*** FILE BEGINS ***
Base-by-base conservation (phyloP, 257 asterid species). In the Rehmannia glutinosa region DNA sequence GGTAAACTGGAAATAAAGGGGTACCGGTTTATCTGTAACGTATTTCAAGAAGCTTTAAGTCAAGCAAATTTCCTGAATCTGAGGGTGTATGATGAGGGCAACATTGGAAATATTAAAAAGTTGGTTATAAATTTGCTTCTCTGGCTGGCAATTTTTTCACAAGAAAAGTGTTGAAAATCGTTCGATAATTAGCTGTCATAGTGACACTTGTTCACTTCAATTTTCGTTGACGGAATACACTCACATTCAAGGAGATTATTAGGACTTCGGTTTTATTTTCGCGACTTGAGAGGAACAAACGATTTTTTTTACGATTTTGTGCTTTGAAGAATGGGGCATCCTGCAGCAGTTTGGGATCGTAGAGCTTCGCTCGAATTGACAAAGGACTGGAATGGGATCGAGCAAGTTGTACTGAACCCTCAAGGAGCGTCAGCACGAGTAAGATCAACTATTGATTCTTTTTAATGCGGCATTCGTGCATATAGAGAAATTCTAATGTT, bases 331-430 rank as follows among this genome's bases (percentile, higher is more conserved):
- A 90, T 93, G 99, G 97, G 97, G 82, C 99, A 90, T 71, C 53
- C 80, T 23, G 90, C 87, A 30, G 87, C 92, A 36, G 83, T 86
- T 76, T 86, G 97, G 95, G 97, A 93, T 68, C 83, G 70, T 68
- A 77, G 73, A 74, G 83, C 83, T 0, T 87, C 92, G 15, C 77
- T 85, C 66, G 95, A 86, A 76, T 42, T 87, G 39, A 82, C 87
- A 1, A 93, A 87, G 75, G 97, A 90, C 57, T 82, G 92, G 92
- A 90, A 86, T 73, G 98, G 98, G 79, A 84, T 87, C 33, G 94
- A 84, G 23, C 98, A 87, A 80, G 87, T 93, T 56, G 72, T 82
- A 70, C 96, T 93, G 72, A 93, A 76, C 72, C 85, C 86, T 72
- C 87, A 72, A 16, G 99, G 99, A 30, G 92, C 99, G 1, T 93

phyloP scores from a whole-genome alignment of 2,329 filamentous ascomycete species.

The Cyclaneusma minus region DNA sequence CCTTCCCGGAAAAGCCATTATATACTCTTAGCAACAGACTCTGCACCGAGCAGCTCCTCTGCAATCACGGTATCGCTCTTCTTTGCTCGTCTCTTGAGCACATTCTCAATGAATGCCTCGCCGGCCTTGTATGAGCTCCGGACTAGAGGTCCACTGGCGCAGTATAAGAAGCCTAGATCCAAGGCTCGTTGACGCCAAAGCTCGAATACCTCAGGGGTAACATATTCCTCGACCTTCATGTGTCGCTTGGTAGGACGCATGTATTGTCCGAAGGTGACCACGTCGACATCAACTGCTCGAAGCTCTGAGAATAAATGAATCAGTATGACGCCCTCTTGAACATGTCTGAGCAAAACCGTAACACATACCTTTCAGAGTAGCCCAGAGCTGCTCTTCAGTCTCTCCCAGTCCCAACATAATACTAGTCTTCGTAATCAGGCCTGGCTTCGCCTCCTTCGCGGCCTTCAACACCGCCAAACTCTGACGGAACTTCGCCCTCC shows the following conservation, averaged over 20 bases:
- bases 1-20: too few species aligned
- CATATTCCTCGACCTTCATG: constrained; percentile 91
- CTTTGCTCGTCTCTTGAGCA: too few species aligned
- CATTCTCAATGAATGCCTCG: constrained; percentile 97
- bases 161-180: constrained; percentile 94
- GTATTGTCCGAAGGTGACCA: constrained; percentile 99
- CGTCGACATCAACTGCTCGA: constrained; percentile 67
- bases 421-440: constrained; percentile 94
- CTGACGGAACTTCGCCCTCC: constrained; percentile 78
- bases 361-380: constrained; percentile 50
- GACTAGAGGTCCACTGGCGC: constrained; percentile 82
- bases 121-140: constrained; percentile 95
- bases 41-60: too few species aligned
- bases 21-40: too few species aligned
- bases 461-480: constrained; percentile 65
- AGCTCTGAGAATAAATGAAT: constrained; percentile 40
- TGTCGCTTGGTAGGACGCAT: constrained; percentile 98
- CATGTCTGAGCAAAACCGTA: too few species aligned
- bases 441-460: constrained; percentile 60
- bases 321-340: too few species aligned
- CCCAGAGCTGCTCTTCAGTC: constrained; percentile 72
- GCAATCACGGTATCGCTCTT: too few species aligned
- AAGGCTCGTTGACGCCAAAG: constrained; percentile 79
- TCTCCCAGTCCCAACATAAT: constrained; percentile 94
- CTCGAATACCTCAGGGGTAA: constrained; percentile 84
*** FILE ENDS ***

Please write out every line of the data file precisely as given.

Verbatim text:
Base-by-base conservation (phyloP, 257 asterid species). In the Rehmannia glutinosa region DNA sequence GGTAAACTGGAAATAAAGGGGTACCGGTTTATCTGTAACGTATTTCAAGAAGCTTTAAGTCAAGCAAATTTCCTGAATCTGAGGGTGTATGATGAGGGCAACATTGGAAATATTAAAAAGTTGGTTATAAATTTGCTTCTCTGGCTGGCAATTTTTTCACAAGAAAAGTGTTGAAAATCGTTCGATAATTAGCTGTCATAGTGACACTTGTTCACTTCAATTTTCGTTGACGGAATACACTCACATTCAAGGAGATTATTAGGACTTCGGTTTTATTTTCGCGACTTGAGAGGAACAAACGATTTTTTTTACGATTTTGTGCTTTGAAGAATGGGGCATCCTGCAGCAGTTTGGGATCGTAGAGCTTCGCTCGAATTGACAAAGGACTGGAATGGGATCGAGCAAGTTGTACTGAACCCTCAAGGAGCGTCAGCACGAGTAAGATCAACTATTGATTCTTTTTAATGCGGCATTCGTGCATATAGAGAAATTCTAATGTT, bases 331-430 rank as follows among this genome's bases (percentile, higher is more conserved):
- A 90, T 93, G 99, G 97, G 97, G 82, C 99, A 90, T 71, C 53
- C 80, T 23, G 90, C 87, A 30, G 87, C 92, A 36, G 83, T 86
- T 76, T 86, G 97, G 95, G 97, A 93, T 68, C 83, G 70, T 68
- A 77, G 73, A 74, G 83, C 83, T 0, T 87, C 92, G 15, C 77
- T 85, C 66, G 95, A 86, A 76, T 42, T 87, G 39, A 82, C 87
- A 1, A 93, A 87, G 75, G 97, A 90, C 57, T 82, G 92, G 92
- A 90, A 86, T 73, G 98, G 98, G 79, A 84, T 87, C 33, G 94
- A 84, G 23, C 98, A 87, A 80, G 87, T 93, T 56, G 72, T 82
- A 70, C 96, T 93, G 72, A 93, A 76, C 72, C 85, C 86, T 72
- C 87, A 72, A 16, G 99, G 99, A 30, G 92, C 99, G 1, T 93

phyloP scores from a whole-genome alignment of 2,329 filamentous ascomycete species.

The Cyclaneusma minus region DNA sequence CCTTCCCGGAAAAGCCATTATATACTCTTAGCAACAGACTCTGCACCGAGCAGCTCCTCTGCAATCACGGTATCGCTCTTCTTTGCTCGTCTCTTGAGCACATTCTCAATGAATGCCTCGCCGGCCTTGTATGAGCTCCGGACTAGAGGTCCACTGGCGCAGTATAAGAAGCCTAGATCCAAGGCTCGTTGACGCCAAAGCTCGAATACCTCAGGGGTAACATATTCCTCGACCTTCATGTGTCGCTTGGTAGGACGCATGTATTGTCCGAAGGTGACCACGTCGACATCAACTGCTCGAAGCTCTGAGAATAAATGAATCAGTATGACGCCCTCTTGAACATGTCTGAGCAAAACCGTAACACATACCTTTCAGAGTAGCCCAGAGCTGCTCTTCAGTCTCTCCCAGTCCCAACATAATACTAGTCTTCGTAATCAGGCCTGGCTTCGCCTCCTTCGCGGCCTTCAACACCGCCAAACTCTGACGGAACTTCGCCCTCC shows the following conservation, averaged over 20 bases:
- bases 1-20: too few species aligned
- CATATTCCTCGACCTTCATG: constrained; percentile 91
- CTTTGCTCGTCTCTTGAGCA: too few species aligned
- CATTCTCAATGAATGCCTCG: constrained; percentile 97
- bases 161-180: constrained; percentile 94
- GTATTGTCCGAAGGTGACCA: constrained; percentile 99
- CGTCGACATCAACTGCTCGA: constrained; percentile 67
- bases 421-440: constrained; percentile 94
- CTGACGGAACTTCGCCCTCC: constrained; percentile 78
- bases 361-380: constrained; percentile 50
- GACTAGAGGTCCACTGGCGC: constrained; percentile 82
- bases 121-140: constrained; percentile 95
- bases 41-60: too few species aligned
- bases 21-40: too few species aligned
- bases 461-480: constrained; percentile 65
- AGCTCTGAGAATAAATGAAT: constrained; percentile 40
- TGTCGCTTGGTAGGACGCAT: constrained; percentile 98
- CATGTCTGAGCAAAACCGTA: too few species aligned
- bases 441-460: constrained; percentile 60
- bases 321-340: too few species aligned
- CCCAGAGCTGCTCTTCAGTC: constrained; percentile 72
- GCAATCACGGTATCGCTCTT: too few species aligned
- AAGGCTCGTTGACGCCAAAG: constrained; percentile 79
- TCTCCCAGTCCCAACATAAT: constrained; percentile 94
- CTCGAATACCTCAGGGGTAA: constrained; percentile 84